Summary: Purity, Circumstances, Integrity
Genesis 39:1-23 September 15, 2013
I spent a lot of time in New Orleans and the gulf region after Katrina hit in 2005...Almost a dozen trips in 3 years...And then we partnered with Stadia and Team Expansion to plant a church in St. Bernard’s Parish...It’s called “The Gathering”...and for almost 3 years I served as an oversight Elder with Gary Johnson from Indian Creek Christian Church in Indianapolis and David Cortez from Christ’s Church of the Valley in Arizona...16 trips in 2 years to help keep the Gathering on track and develop leaders...
One of my favorite trips was one of the last...David Cortez and I ordained 3 men as elders and turned the reigns over to Matt Woodward, the Sr. Minister and these 3 spirit filled men...There are only 2 Christian churches in a city of 1.2 million people...Journey Christian and the Gathering...
After Katrina the U.S. government gave out 1.4 billion (with a B) in bogus assistance...FEMA was hoodwinked into paying for season football tickets, tropical vacations...federal investigators even found where a divorce lawyer was funded by tax payer dollars.
New Orleans was inundated with people who were out for a quick buck...
Among these folks were prison inmates who used a New Orleans cemetery as a home address...and a person who spent 70 days (70!!!) at a Hawaiian hotel on money provided by FEMA...(I’ve gotta sleep somewhere!!!)
Former congressman J.C. Watts said, “Character is doing the right thing when no one is looking. There are too many people who think that the right thing is to get by, and it’s only wrong if you get caught.”
I gave our Elders a list called “Rick’s Non-Titus & Timothy Essentials for Leadership.” They are inner core leadership essentials for integrity...No leader is perfect...but God’s leaders are seeking to be people of integrity...of this list of 13 things is: “People are more important then buildings and you will not be a respector of some people more than others. Godly principles apply no matter who they refer to.”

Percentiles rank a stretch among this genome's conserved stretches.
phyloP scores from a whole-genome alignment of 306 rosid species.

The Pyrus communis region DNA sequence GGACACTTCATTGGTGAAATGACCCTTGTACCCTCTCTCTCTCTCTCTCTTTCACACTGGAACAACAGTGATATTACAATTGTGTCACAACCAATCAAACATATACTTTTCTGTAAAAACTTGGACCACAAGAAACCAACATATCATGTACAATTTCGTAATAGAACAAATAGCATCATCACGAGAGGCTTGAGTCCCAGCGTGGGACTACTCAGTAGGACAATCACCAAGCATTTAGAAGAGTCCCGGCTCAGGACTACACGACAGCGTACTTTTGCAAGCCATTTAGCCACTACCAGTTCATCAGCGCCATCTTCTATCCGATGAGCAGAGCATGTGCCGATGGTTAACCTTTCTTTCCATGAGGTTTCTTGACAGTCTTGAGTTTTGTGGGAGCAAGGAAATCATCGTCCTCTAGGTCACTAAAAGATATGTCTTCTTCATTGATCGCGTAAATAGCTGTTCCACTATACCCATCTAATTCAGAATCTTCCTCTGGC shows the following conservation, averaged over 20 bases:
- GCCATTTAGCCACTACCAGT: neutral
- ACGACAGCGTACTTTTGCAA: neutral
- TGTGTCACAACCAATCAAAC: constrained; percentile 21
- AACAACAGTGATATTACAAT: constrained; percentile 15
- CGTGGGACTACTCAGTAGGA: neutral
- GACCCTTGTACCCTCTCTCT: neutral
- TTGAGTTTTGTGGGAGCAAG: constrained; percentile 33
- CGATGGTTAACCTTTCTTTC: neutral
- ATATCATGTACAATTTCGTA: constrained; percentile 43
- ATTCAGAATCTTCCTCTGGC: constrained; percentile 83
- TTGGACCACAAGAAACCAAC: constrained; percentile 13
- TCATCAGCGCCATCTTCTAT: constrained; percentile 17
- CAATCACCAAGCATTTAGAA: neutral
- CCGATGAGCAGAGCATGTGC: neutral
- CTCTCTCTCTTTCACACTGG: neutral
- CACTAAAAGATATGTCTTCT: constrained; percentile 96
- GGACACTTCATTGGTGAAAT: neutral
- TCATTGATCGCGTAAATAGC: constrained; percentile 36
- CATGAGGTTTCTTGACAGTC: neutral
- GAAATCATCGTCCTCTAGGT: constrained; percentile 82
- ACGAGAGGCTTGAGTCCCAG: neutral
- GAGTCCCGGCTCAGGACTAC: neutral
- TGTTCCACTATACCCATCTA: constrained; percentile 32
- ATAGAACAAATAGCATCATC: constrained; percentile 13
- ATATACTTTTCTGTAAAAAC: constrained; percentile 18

In other words...There is a right, there is a wrong...And it will be applied to everyone equally...
Joseph’s life began with an unhealthy favoritism...A cocky 17 year old strutting his stuff in a multicolored coat...He took some pleasure in informing his brothers about dreams of greatness...His greatness. His brothers despised him for it...They hated him enough most of them would have killed him. Only his older brothers Ruben & Judah would interfere and sell him into slavery instead...
Sold to a caravan of Ishmaelites (you remember Ishmael? Abraham’s wild son through Hager). They were coming from Gilead, loaded with stuff to sell in Egypt...Joseph became one of their possessions...to sell when they got to Egypt.
He’s purchased by Potiphar, who was Capt. of the Guard for Pharaoh...He is a man of power and influence...and Joseph comes into his house. We don’t know how long he’s there...but he serves so well he distinguishes himself...He stood out because of his skill and wisdom. Listen
Joseph could not change his circumstances, but he could choose what kind of man he would be in them...He chose a new path...He chose to be a man of integrity in these circumstances...
Here’s where the rubber hits the road in our Christian walk...”The righteous will live by faith.” (Rom 1:17)
It’s not what you are when people are watching...it’s what you are when they’re not.
Katrina has his Joseph’s life...but in the aftermath of the storm he chose integrity...what should we learn this morning?
I. THE GOD YOU SERVE MAKES YOU THE PERSON YOU ARE.
The blessings of God flowed into Potiphar’s house – not because of Potiphar, not because of Joseph...He trusted Joseph so much all he worried about was “what’s for dinner?”
The God we serve makes us the person we are...not who we say we serve, but the one we serve when no one is looking...
James Michener, writing in his book, The Source, tells the story of a man named Urbaal, who, was a farmer living about 2200 B.C. He worshiped two gods, one a god of death, the other a goddess of fertility.
One day, the temple priests tell Urbaal to bring his young son to the temple for sacrifice-if he wants good crops. Urbaal obeys, and on the appointed day drags his wife and boy to the scene of the boy’s “religious execution” by fire to the god of death.
After the sacrifice of Urbaal’s boy, and several others, the priests announce that one of the fathers will spend next week in the temple, with a new temple prostitute. Urbaal’s wife is stunned as she notices a desire written more intensely across his face than she had seen before, and she is overwhelmed to see him eagerly lunge forward when his name is called.